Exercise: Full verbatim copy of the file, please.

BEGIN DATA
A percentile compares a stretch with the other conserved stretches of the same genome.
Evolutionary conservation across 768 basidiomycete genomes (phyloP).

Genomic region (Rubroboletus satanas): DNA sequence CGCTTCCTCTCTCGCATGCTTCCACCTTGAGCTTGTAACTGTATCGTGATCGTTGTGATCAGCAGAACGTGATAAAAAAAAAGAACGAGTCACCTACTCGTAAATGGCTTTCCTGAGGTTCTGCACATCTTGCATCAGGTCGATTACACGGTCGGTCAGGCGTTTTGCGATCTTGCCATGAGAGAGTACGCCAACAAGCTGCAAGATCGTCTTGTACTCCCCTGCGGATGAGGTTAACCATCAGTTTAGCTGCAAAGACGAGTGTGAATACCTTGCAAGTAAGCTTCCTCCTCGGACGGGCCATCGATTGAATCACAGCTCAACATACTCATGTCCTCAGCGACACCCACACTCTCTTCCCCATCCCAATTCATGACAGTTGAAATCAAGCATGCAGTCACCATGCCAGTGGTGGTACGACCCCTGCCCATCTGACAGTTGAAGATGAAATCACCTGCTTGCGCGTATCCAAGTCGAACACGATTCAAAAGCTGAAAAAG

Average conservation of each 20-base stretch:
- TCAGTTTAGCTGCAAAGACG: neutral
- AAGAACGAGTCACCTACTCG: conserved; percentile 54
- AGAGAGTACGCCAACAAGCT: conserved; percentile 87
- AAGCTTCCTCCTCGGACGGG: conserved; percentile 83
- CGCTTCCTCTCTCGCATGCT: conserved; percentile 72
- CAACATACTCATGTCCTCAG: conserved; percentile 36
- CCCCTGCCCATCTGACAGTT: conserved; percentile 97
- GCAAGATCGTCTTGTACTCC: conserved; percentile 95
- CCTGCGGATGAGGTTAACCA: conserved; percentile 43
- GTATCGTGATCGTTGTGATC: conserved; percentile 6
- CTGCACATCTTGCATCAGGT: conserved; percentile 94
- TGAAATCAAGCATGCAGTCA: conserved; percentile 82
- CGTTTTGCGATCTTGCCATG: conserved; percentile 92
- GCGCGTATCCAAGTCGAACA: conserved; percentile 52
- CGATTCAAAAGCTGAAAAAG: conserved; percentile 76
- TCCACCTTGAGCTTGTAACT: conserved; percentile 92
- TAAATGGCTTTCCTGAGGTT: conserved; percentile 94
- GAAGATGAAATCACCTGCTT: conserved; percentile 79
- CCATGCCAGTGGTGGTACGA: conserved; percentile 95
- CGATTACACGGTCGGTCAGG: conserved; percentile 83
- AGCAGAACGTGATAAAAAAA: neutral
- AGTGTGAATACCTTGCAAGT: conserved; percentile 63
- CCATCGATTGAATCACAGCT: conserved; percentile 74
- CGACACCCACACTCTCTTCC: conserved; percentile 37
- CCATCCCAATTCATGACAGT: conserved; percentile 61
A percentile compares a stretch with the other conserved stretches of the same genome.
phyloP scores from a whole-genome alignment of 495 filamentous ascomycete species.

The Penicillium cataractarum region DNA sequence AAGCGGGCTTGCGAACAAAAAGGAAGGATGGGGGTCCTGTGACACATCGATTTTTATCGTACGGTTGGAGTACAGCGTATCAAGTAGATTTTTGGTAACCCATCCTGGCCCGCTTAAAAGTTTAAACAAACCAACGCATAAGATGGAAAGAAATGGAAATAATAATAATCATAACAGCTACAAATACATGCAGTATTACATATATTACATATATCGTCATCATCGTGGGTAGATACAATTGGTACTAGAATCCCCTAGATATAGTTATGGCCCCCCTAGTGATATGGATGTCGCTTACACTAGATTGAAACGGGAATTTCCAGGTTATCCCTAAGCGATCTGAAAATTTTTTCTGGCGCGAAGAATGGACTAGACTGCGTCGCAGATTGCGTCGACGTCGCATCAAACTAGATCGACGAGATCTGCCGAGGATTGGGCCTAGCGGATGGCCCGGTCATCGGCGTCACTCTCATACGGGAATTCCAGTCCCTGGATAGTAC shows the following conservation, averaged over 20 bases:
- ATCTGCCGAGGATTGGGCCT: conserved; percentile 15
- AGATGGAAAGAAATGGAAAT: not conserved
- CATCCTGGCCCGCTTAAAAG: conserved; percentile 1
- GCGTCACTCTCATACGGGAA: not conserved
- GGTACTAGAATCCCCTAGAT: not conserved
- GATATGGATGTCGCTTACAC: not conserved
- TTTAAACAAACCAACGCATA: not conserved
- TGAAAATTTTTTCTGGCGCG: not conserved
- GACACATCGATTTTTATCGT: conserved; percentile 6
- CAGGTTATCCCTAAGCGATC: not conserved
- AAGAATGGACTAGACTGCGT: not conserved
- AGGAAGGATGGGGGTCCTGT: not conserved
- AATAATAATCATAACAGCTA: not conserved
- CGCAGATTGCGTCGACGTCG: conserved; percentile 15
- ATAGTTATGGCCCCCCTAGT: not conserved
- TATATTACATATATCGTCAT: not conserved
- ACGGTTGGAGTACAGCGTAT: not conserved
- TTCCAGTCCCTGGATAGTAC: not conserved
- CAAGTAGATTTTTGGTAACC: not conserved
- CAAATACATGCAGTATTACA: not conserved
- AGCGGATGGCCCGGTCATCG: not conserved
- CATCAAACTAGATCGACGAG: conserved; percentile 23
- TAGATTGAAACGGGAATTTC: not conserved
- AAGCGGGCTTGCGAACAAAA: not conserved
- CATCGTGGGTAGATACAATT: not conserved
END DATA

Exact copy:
A percentile compares a stretch with the other conserved stretches of the same genome.
Evolutionary conservation across 768 basidiomycete genomes (phyloP).

Genomic region (Rubroboletus satanas): DNA sequence CGCTTCCTCTCTCGCATGCTTCCACCTTGAGCTTGTAACTGTATCGTGATCGTTGTGATCAGCAGAACGTGATAAAAAAAAAGAACGAGTCACCTACTCGTAAATGGCTTTCCTGAGGTTCTGCACATCTTGCATCAGGTCGATTACACGGTCGGTCAGGCGTTTTGCGATCTTGCCATGAGAGAGTACGCCAACAAGCTGCAAGATCGTCTTGTACTCCCCTGCGGATGAGGTTAACCATCAGTTTAGCTGCAAAGACGAGTGTGAATACCTTGCAAGTAAGCTTCCTCCTCGGACGGGCCATCGATTGAATCACAGCTCAACATACTCATGTCCTCAGCGACACCCACACTCTCTTCCCCATCCCAATTCATGACAGTTGAAATCAAGCATGCAGTCACCATGCCAGTGGTGGTACGACCCCTGCCCATCTGACAGTTGAAGATGAAATCACCTGCTTGCGCGTATCCAAGTCGAACACGATTCAAAAGCTGAAAAAG

Average conservation of each 20-base stretch:
- TCAGTTTAGCTGCAAAGACG: neutral
- AAGAACGAGTCACCTACTCG: conserved; percentile 54
- AGAGAGTACGCCAACAAGCT: conserved; percentile 87
- AAGCTTCCTCCTCGGACGGG: conserved; percentile 83
- CGCTTCCTCTCTCGCATGCT: conserved; percentile 72
- CAACATACTCATGTCCTCAG: conserved; percentile 36
- CCCCTGCCCATCTGACAGTT: conserved; percentile 97
- GCAAGATCGTCTTGTACTCC: conserved; percentile 95
- CCTGCGGATGAGGTTAACCA: conserved; percentile 43
- GTATCGTGATCGTTGTGATC: conserved; percentile 6
- CTGCACATCTTGCATCAGGT: conserved; percentile 94
- TGAAATCAAGCATGCAGTCA: conserved; percentile 82
- CGTTTTGCGATCTTGCCATG: conserved; percentile 92
- GCGCGTATCCAAGTCGAACA: conserved; percentile 52
- CGATTCAAAAGCTGAAAAAG: conserved; percentile 76
- TCCACCTTGAGCTTGTAACT: conserved; percentile 92
- TAAATGGCTTTCCTGAGGTT: conserved; percentile 94
- GAAGATGAAATCACCTGCTT: conserved; percentile 79
- CCATGCCAGTGGTGGTACGA: conserved; percentile 95
- CGATTACACGGTCGGTCAGG: conserved; percentile 83
- AGCAGAACGTGATAAAAAAA: neutral
- AGTGTGAATACCTTGCAAGT: conserved; percentile 63
- CCATCGATTGAATCACAGCT: conserved; percentile 74
- CGACACCCACACTCTCTTCC: conserved; percentile 37
- CCATCCCAATTCATGACAGT: conserved; percentile 61
A percentile compares a stretch with the other conserved stretches of the same genome.
phyloP scores from a whole-genome alignment of 495 filamentous ascomycete species.

The Penicillium cataractarum region DNA sequence AAGCGGGCTTGCGAACAAAAAGGAAGGATGGGGGTCCTGTGACACATCGATTTTTATCGTACGGTTGGAGTACAGCGTATCAAGTAGATTTTTGGTAACCCATCCTGGCCCGCTTAAAAGTTTAAACAAACCAACGCATAAGATGGAAAGAAATGGAAATAATAATAATCATAACAGCTACAAATACATGCAGTATTACATATATTACATATATCGTCATCATCGTGGGTAGATACAATTGGTACTAGAATCCCCTAGATATAGTTATGGCCCCCCTAGTGATATGGATGTCGCTTACACTAGATTGAAACGGGAATTTCCAGGTTATCCCTAAGCGATCTGAAAATTTTTTCTGGCGCGAAGAATGGACTAGACTGCGTCGCAGATTGCGTCGACGTCGCATCAAACTAGATCGACGAGATCTGCCGAGGATTGGGCCTAGCGGATGGCCCGGTCATCGGCGTCACTCTCATACGGGAATTCCAGTCCCTGGATAGTAC shows the following conservation, averaged over 20 bases:
- ATCTGCCGAGGATTGGGCCT: conserved; percentile 15
- AGATGGAAAGAAATGGAAAT: not conserved
- CATCCTGGCCCGCTTAAAAG: conserved; percentile 1
- GCGTCACTCTCATACGGGAA: not conserved
- GGTACTAGAATCCCCTAGAT: not conserved
- GATATGGATGTCGCTTACAC: not conserved
- TTTAAACAAACCAACGCATA: not conserved
- TGAAAATTTTTTCTGGCGCG: not conserved
- GACACATCGATTTTTATCGT: conserved; percentile 6
- CAGGTTATCCCTAAGCGATC: not conserved
- AAGAATGGACTAGACTGCGT: not conserved
- AGGAAGGATGGGGGTCCTGT: not conserved
- AATAATAATCATAACAGCTA: not conserved
- CGCAGATTGCGTCGACGTCG: conserved; percentile 15
- ATAGTTATGGCCCCCCTAGT: not conserved
- TATATTACATATATCGTCAT: not conserved
- ACGGTTGGAGTACAGCGTAT: not conserved
- TTCCAGTCCCTGGATAGTAC: not conserved
- CAAGTAGATTTTTGGTAACC: not conserved
- CAAATACATGCAGTATTACA: not conserved
- AGCGGATGGCCCGGTCATCG: not conserved
- CATCAAACTAGATCGACGAG: conserved; percentile 23
- TAGATTGAAACGGGAATTTC: not conserved
- AAGCGGGCTTGCGAACAAAA: not conserved
- CATCGTGGGTAGATACAATT: not conserved